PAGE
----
I fell in love with Price in 1963, soon after "A Long and Happy Life" was published. I checked it out from Duke's East Campus Library, where my then-husband was a graduate student.
Back home, I began reading aloud to my mother, who was helping me care for my new-born son. After that first long, glorious sentence in "A Long and Happy Life," we held our sides laughing -- not because what we read was particularly funny. But because it was exhilarating to happen upon such clear, pleasurable genius in the first sentence.
It would be another decade-plus before I actually met Price. As editor of the Observer's book page, I had started a series called "Piedmont Authors," which gave me an excuse in 1979 to drive to Durham to interview him. We met outside his classroom on West Campus, walked to our cars -- he drove a yellow Mercedes -- and I followed in my car (a white Mercedes, I admit, thanks to my brand-new husband who had been an indulgent bachelor before we married) to his little house deep in the country between Durham and Chapel Hill.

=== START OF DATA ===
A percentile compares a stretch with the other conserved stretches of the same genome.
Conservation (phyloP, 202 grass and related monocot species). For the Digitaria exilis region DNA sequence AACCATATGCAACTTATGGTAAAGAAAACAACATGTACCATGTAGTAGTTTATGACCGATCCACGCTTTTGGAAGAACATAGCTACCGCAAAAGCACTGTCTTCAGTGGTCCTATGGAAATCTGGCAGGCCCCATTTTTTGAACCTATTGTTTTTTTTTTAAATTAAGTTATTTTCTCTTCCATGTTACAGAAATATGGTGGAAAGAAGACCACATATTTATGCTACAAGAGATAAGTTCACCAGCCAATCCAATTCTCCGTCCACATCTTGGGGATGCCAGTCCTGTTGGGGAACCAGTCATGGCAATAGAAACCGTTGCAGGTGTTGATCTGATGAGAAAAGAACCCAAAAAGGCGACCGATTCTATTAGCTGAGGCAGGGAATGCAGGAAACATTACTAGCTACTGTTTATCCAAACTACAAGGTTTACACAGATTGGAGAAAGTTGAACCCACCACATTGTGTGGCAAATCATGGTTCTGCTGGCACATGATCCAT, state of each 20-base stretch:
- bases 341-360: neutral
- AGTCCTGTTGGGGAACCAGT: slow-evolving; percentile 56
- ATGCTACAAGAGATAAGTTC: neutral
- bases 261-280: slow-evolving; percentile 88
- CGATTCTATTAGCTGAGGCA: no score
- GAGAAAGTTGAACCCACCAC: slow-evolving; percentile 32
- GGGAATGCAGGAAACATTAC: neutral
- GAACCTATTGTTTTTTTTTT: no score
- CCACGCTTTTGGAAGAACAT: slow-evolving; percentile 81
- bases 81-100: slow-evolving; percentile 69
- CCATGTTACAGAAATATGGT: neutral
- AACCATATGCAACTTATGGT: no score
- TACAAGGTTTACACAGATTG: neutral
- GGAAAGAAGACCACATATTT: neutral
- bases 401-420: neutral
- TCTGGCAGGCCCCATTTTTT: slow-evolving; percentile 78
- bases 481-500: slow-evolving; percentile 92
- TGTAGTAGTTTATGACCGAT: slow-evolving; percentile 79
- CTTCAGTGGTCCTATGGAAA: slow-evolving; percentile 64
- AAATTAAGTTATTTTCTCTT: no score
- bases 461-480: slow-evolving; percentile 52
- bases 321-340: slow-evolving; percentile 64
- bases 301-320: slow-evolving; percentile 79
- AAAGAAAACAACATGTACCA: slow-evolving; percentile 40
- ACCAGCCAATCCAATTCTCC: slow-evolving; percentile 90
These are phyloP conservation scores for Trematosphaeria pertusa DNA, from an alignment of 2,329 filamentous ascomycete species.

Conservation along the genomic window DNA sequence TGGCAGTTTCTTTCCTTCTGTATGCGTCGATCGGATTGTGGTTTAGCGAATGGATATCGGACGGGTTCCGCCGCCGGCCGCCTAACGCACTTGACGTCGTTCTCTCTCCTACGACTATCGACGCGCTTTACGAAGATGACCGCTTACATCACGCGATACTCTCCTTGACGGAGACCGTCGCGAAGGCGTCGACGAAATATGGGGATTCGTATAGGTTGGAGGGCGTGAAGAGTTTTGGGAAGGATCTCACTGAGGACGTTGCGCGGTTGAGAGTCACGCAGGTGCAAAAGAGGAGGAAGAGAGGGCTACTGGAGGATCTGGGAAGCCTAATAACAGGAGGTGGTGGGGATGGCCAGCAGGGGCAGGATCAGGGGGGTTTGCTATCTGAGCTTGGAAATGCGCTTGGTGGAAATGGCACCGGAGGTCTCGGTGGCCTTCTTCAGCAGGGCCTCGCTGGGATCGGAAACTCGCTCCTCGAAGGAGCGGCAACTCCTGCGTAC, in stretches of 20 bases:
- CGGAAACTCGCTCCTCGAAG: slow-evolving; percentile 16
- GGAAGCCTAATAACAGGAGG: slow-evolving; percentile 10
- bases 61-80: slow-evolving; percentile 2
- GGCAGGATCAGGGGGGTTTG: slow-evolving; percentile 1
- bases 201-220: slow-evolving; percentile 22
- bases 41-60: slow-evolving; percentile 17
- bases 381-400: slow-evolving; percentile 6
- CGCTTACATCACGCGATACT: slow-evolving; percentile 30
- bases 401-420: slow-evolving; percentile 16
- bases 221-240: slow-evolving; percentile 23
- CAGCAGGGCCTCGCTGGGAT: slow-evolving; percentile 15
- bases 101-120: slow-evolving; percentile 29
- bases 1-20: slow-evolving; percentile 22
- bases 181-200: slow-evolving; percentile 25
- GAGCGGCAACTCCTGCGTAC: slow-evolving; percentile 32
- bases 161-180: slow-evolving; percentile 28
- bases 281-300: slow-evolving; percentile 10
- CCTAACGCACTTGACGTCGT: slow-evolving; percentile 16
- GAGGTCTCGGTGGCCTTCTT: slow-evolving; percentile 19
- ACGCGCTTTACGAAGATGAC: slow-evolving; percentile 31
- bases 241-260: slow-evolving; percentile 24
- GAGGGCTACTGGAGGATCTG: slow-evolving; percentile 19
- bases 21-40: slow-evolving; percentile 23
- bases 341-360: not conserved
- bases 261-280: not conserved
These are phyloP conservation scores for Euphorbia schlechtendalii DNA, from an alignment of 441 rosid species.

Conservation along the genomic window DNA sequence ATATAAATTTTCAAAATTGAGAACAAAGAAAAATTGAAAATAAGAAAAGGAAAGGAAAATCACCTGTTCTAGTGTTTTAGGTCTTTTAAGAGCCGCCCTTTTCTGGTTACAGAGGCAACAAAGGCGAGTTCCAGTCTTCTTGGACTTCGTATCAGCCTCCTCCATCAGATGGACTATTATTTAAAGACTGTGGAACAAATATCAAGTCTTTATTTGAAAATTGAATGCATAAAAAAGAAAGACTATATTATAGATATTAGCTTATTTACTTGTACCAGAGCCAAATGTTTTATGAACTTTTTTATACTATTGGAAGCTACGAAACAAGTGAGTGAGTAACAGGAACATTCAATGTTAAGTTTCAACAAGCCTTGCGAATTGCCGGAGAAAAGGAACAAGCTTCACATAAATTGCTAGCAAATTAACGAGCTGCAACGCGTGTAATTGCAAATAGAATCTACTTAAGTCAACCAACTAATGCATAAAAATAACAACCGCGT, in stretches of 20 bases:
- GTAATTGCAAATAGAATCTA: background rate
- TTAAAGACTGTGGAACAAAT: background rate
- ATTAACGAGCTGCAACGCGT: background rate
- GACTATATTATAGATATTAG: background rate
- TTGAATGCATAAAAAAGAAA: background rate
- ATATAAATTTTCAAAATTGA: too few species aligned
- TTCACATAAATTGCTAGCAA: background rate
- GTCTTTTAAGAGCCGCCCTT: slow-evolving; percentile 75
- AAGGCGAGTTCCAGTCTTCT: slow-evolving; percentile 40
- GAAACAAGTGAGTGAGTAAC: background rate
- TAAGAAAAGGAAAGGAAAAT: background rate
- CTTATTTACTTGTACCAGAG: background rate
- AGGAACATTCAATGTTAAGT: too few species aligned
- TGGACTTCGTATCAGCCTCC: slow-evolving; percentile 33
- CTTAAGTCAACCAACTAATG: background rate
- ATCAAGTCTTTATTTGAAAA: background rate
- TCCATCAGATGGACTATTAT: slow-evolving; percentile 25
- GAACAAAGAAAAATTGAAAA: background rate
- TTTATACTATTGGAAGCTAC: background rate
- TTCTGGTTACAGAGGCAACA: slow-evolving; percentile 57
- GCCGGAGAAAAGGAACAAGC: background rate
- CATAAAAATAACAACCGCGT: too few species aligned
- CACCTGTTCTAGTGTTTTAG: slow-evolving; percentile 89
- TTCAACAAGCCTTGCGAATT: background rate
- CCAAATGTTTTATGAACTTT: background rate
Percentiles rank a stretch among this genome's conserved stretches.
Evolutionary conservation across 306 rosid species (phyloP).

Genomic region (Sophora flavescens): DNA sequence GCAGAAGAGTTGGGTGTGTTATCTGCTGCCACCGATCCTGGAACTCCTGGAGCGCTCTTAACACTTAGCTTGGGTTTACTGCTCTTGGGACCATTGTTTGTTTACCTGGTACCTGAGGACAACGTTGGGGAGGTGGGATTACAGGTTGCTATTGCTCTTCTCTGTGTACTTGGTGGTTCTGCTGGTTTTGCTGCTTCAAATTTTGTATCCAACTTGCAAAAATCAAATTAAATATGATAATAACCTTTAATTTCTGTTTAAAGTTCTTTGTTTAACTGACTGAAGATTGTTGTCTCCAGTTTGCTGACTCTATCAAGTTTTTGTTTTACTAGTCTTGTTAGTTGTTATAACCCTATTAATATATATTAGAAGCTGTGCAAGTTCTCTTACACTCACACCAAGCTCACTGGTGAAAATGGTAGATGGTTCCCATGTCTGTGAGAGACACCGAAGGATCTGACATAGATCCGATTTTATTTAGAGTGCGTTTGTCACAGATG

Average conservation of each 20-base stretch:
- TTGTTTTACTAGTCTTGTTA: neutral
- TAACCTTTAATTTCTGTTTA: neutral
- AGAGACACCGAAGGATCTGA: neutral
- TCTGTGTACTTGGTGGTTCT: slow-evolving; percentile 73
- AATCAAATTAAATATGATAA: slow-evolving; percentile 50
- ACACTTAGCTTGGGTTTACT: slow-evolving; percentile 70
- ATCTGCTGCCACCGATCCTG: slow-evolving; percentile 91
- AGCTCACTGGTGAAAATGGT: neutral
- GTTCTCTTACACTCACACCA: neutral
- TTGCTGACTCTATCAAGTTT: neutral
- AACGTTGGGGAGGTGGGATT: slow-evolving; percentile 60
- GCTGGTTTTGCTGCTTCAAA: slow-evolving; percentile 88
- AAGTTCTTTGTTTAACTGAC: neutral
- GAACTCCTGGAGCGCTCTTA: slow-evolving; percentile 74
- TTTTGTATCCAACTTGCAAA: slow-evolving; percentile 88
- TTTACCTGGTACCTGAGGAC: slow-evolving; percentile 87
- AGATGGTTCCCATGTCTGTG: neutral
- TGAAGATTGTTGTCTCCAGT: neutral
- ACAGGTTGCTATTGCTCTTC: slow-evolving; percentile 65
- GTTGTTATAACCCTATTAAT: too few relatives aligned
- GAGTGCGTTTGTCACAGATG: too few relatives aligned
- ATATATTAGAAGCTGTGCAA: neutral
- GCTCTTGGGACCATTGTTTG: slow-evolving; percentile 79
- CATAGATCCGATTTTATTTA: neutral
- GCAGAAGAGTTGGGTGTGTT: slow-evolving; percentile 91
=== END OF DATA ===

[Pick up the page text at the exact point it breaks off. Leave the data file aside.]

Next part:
Two things I'll never forget: How he raved over his former student Anne Tyler, whom he taught as a 16-year-old Duke freshman and his surprise that every student after her was not as talented.
The other was his telling me that he ran four miles a day.
That fact would stick in my mind years later, when I returned to interview Price, this time in his wheelchair because of paralysis from radiation to reduce a spinal tumor -- a condition he bore with regal patience and an enviable grace.
WHAT: A tribute to Reynolds Price with Nancy Olson; Price's niece Memsy Price, Edmond Miller, Alex Harris (who will show photos), Frank Hielema and Jim Clark. Moderator: Clay Stainaker
WHERE: Quail Ridge Books, 3522 Wade Ave., Raleigh, N.C., 27607
WHEN: Sunday, Feb. 1 at 3 p.m.
COST: Free and open to the public